Five years ago, Peggy Lynch, Seattle Mayor Mike McGinn’s wife of 22 years, never thought that her husband would be mayor. McGinn didn’t, either.During the height of his civic work with the Sierra Club and at the helm of his nonprofit Great City, he felt he was getting a lot accomplished without having to run for office. But his disappointment with city administration trumped everything.”I thought they weren’t really listening to the public. … They’d gotten distant,” he remembers.

“I thought they could be doing more on education. I didn’t like the support for big highway projects, and I didn’t think they were serious about global warming.”

Lynch, who raises three teens with McGinn in Greenwood, met McGinn in the nation’s capitol in 1983. She was a scheduler for Congressman Jim Weaver, an environmentalist who would soon hire McGinn. Lynch calls this “his christening” into environmental work. In 1989, they moved to Seattle, where McGinn attended law school at the University of Washington. After graduating in 1992, they married, and four years later, had their first child, Jack, around the time McGinn began leading Sierra Club’s local chapter and neighborhood advocacy in Greenwood.

More than a decade later, McGinn’s landslide electoral victory made him mayor of Seattle, where for nearly four years, he made the transformation from neighborhood activist and environmentalist into a mayor who had built new infrastructure for the city while pulling Seattle out of the red.

Peggy Lynch and Mayor Mike McGinn. Photo credit: Johnny Valdez y Uno.
Peggy Lynch and Mayor Mike McGinn. Photo credit: Johnny Valdez y Uno.

Twenty-eight days before Election Day, McGinn is also proud that Seattle is the first city in the nation to begin divesting from fossil fuels and that his evolution has largely been shaped by Seattle’s people.

“I believe in community,” he says. “Bringing communities to the table and bringing all communities and opinions of communities to the table, you have a stronger discussion about the future than if you’re just picking and choosing or just letting the powerful be the ones who speak for everyone else.”

Lynch expands.

“I’ve just been really moved by that — the strength in the people and the community organizations in the city,” she says. “If Michael’s not the next mayor, those people will still be working as hard next year as they have in the last four years. And those groups will always be there. They’re a strength and a foundation in the city I feel like Michael’s been smart enough to tap into to help build his work and make it more meaningful for everyone. It makes you feel a part of something special and really strong.”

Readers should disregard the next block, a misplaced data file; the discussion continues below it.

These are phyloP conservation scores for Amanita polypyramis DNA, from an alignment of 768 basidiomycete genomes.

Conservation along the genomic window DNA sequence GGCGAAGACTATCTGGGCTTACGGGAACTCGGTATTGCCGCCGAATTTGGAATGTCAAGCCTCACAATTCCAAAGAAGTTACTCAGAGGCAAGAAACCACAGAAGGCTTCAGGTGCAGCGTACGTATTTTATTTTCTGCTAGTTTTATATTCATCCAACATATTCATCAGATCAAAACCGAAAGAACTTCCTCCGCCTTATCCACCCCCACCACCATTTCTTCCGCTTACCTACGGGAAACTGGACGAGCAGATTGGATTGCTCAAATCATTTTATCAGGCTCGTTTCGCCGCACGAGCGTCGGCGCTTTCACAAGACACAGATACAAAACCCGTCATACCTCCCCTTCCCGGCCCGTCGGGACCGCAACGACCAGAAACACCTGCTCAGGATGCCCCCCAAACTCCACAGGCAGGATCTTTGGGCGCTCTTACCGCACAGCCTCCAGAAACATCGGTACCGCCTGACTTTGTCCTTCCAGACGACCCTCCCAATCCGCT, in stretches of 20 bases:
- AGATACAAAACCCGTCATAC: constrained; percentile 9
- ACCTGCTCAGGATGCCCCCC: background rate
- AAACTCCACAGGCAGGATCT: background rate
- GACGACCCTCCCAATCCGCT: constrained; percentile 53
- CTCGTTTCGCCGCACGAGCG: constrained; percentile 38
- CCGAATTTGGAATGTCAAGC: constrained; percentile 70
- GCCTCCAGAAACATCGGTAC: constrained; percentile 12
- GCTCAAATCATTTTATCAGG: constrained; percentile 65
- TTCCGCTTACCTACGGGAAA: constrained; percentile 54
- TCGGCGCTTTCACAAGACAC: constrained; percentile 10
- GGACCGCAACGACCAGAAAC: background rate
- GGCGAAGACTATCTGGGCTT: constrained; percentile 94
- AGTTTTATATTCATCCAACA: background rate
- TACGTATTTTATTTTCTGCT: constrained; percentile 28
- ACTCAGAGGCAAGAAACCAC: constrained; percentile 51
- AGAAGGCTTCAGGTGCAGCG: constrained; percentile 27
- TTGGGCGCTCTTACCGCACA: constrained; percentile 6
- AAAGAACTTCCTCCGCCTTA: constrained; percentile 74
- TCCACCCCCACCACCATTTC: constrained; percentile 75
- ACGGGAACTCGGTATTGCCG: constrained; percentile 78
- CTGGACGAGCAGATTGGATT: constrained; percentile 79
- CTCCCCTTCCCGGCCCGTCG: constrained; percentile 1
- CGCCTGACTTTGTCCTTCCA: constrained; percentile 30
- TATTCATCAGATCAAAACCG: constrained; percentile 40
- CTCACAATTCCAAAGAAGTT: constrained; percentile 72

It’s exactly 35 days before Election Day in Seattle’s Capitol Hill.  Sen. Ed Murray sits next to a radiant Michael Shiosaki. They’ve been married for nearly two months now — a 22-year road to the altar. Inside the conference room of the Seattle mayoral candidate’s campaign office, Sen. Murray says that since the campaign started, home projects have gone by the way side, particularly at his other office in their Capitol Hill home.

“It looks like someone just blew something up,” he laughs.“It’s kind of a disaster,” Shiosaki admits. “But usually, I let it go for a month or two before I say something about it.”

After 22 years with Sen. Murray — 18 of which his partner has spent in Olympia budget battles — Shiosaki has had to let a lot of things go. Plus, “you can only move the needle so far,” he laughs.

The needle has certainly moved in Washington throughout the legislative sessions they’ve been through. Today, they are the beneficiaries of Sen. Murray’s trademark Marriage Equality Bill and the passage of Referendum 74, a path paved by his late predecessor representing Washington’s 43rd District, former Sen. Cal Anderson, the first openly gay legislator in the state.
Inspired by Mayor Mike McGinn’s opposition to the tunnel replacement of Seattle’s Alaskan Way Viaduct, Sen. Murray thought about running for mayor for four years before announcing his candidacy last December.

Shiosaki, who grew up in Spokane, is also in public policy and heads planning and development for Seattle Parks and Recreation, where he is leading the expansion of Hing Hay Park in the Chinatown-International District.
Though Seattle and Washington have seen a lot of progress lately, some things remain the same for the interracial couple, even in progressive Seattle. Says Sen. Murray:

“Michael, of course, makes a better living than I do because I’m a part-time legislator, so when we go out to dinner, he puts down the credit card. Eight out of 10 times —“

Sen. Ed Murray and husband Michael Shiosaki. Photo credit: Maggie Thompson.
Sen. Ed Murray and husband Michael Shiosaki. Photo credit: Maggie Thompson.

“They’ll return it to Ed,” Shiosaki completes his sentence. “It’s a real pet peeve of mine. … I have my independent career, and I have been on a different track, and I think people forget that. I think that people … make assumptions that I’m home vacuuming the carpet or something.”

The most recent October poll has Sen. Murray far ahead of Mayor Mike McGinn, but “we’re not counting our chickens yet,” says the senator. If elected, Shiosaki will be the first, first gentleman of Seattle.
And until the campaign is over, their house projects will just have to keep waiting.

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